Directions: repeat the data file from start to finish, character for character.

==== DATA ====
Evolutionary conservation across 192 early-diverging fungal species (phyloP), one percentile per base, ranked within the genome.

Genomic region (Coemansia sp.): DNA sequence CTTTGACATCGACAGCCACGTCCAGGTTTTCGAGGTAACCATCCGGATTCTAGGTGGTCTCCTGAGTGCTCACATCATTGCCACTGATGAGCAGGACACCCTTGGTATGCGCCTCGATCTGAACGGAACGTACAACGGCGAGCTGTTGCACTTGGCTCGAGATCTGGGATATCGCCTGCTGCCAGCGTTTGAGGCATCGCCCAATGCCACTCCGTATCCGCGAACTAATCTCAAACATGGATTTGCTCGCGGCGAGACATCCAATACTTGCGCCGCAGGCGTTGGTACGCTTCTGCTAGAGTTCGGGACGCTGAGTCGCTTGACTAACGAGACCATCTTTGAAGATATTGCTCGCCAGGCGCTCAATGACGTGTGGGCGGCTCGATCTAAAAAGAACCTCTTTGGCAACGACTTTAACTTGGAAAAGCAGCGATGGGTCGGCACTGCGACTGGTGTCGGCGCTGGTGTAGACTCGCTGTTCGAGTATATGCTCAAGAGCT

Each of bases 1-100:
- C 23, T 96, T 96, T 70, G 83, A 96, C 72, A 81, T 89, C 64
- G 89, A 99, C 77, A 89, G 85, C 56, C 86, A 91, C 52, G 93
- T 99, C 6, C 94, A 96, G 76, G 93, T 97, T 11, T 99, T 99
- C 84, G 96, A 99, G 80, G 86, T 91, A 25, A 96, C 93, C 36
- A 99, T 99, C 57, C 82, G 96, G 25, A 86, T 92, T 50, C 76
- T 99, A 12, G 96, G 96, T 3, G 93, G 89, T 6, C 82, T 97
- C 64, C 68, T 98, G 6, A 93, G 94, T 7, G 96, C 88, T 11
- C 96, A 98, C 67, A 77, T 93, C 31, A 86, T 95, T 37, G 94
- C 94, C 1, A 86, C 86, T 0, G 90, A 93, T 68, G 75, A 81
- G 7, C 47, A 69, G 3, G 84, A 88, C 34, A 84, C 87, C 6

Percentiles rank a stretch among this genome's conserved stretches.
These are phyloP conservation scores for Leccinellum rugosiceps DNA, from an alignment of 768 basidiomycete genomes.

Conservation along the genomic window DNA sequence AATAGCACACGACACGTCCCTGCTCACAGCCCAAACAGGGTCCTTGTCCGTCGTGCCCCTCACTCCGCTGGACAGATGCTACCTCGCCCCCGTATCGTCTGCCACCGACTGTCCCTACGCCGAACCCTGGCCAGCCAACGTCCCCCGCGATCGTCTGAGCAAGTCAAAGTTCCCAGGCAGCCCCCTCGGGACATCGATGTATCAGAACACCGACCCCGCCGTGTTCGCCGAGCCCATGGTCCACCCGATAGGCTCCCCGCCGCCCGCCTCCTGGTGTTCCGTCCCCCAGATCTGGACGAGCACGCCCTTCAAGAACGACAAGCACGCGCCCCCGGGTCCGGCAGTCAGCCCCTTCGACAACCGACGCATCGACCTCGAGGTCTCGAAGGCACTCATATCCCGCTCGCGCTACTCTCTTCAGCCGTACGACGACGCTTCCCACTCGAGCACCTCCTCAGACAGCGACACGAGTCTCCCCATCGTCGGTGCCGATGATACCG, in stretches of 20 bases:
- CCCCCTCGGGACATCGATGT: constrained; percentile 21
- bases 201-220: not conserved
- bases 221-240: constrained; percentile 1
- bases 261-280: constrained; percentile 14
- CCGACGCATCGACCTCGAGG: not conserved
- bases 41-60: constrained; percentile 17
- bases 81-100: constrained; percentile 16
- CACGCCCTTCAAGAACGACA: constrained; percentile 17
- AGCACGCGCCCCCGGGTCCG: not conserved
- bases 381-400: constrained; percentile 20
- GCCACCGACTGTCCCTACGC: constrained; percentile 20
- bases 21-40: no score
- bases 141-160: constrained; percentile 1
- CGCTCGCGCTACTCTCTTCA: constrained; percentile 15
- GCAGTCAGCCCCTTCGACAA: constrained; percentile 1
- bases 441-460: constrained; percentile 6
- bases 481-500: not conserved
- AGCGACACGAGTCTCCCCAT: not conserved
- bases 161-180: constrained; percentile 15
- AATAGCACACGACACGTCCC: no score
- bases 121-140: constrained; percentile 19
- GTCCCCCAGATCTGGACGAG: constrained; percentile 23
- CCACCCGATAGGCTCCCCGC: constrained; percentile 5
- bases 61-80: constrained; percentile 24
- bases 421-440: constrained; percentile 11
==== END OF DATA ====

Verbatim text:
Evolutionary conservation across 192 early-diverging fungal species (phyloP), one percentile per base, ranked within the genome.

Genomic region (Coemansia sp.): DNA sequence CTTTGACATCGACAGCCACGTCCAGGTTTTCGAGGTAACCATCCGGATTCTAGGTGGTCTCCTGAGTGCTCACATCATTGCCACTGATGAGCAGGACACCCTTGGTATGCGCCTCGATCTGAACGGAACGTACAACGGCGAGCTGTTGCACTTGGCTCGAGATCTGGGATATCGCCTGCTGCCAGCGTTTGAGGCATCGCCCAATGCCACTCCGTATCCGCGAACTAATCTCAAACATGGATTTGCTCGCGGCGAGACATCCAATACTTGCGCCGCAGGCGTTGGTACGCTTCTGCTAGAGTTCGGGACGCTGAGTCGCTTGACTAACGAGACCATCTTTGAAGATATTGCTCGCCAGGCGCTCAATGACGTGTGGGCGGCTCGATCTAAAAAGAACCTCTTTGGCAACGACTTTAACTTGGAAAAGCAGCGATGGGTCGGCACTGCGACTGGTGTCGGCGCTGGTGTAGACTCGCTGTTCGAGTATATGCTCAAGAGCT

Each of bases 1-100:
- C 23, T 96, T 96, T 70, G 83, A 96, C 72, A 81, T 89, C 64
- G 89, A 99, C 77, A 89, G 85, C 56, C 86, A 91, C 52, G 93
- T 99, C 6, C 94, A 96, G 76, G 93, T 97, T 11, T 99, T 99
- C 84, G 96, A 99, G 80, G 86, T 91, A 25, A 96, C 93, C 36
- A 99, T 99, C 57, C 82, G 96, G 25, A 86, T 92, T 50, C 76
- T 99, A 12, G 96, G 96, T 3, G 93, G 89, T 6, C 82, T 97
- C 64, C 68, T 98, G 6, A 93, G 94, T 7, G 96, C 88, T 11
- C 96, A 98, C 67, A 77, T 93, C 31, A 86, T 95, T 37, G 94
- C 94, C 1, A 86, C 86, T 0, G 90, A 93, T 68, G 75, A 81
- G 7, C 47, A 69, G 3, G 84, A 88, C 34, A 84, C 87, C 6

Percentiles rank a stretch among this genome's conserved stretches.
These are phyloP conservation scores for Leccinellum rugosiceps DNA, from an alignment of 768 basidiomycete genomes.

Conservation along the genomic window DNA sequence AATAGCACACGACACGTCCCTGCTCACAGCCCAAACAGGGTCCTTGTCCGTCGTGCCCCTCACTCCGCTGGACAGATGCTACCTCGCCCCCGTATCGTCTGCCACCGACTGTCCCTACGCCGAACCCTGGCCAGCCAACGTCCCCCGCGATCGTCTGAGCAAGTCAAAGTTCCCAGGCAGCCCCCTCGGGACATCGATGTATCAGAACACCGACCCCGCCGTGTTCGCCGAGCCCATGGTCCACCCGATAGGCTCCCCGCCGCCCGCCTCCTGGTGTTCCGTCCCCCAGATCTGGACGAGCACGCCCTTCAAGAACGACAAGCACGCGCCCCCGGGTCCGGCAGTCAGCCCCTTCGACAACCGACGCATCGACCTCGAGGTCTCGAAGGCACTCATATCCCGCTCGCGCTACTCTCTTCAGCCGTACGACGACGCTTCCCACTCGAGCACCTCCTCAGACAGCGACACGAGTCTCCCCATCGTCGGTGCCGATGATACCG, in stretches of 20 bases:
- CCCCCTCGGGACATCGATGT: constrained; percentile 21
- bases 201-220: not conserved
- bases 221-240: constrained; percentile 1
- bases 261-280: constrained; percentile 14
- CCGACGCATCGACCTCGAGG: not conserved
- bases 41-60: constrained; percentile 17
- bases 81-100: constrained; percentile 16
- CACGCCCTTCAAGAACGACA: constrained; percentile 17
- AGCACGCGCCCCCGGGTCCG: not conserved
- bases 381-400: constrained; percentile 20
- GCCACCGACTGTCCCTACGC: constrained; percentile 20
- bases 21-40: no score
- bases 141-160: constrained; percentile 1
- CGCTCGCGCTACTCTCTTCA: constrained; percentile 15
- GCAGTCAGCCCCTTCGACAA: constrained; percentile 1
- bases 441-460: constrained; percentile 6
- bases 481-500: not conserved
- AGCGACACGAGTCTCCCCAT: not conserved
- bases 161-180: constrained; percentile 15
- AATAGCACACGACACGTCCC: no score
- bases 121-140: constrained; percentile 19
- GTCCCCCAGATCTGGACGAG: constrained; percentile 23
- CCACCCGATAGGCTCCCCGC: constrained; percentile 5
- bases 61-80: constrained; percentile 24
- bases 421-440: constrained; percentile 11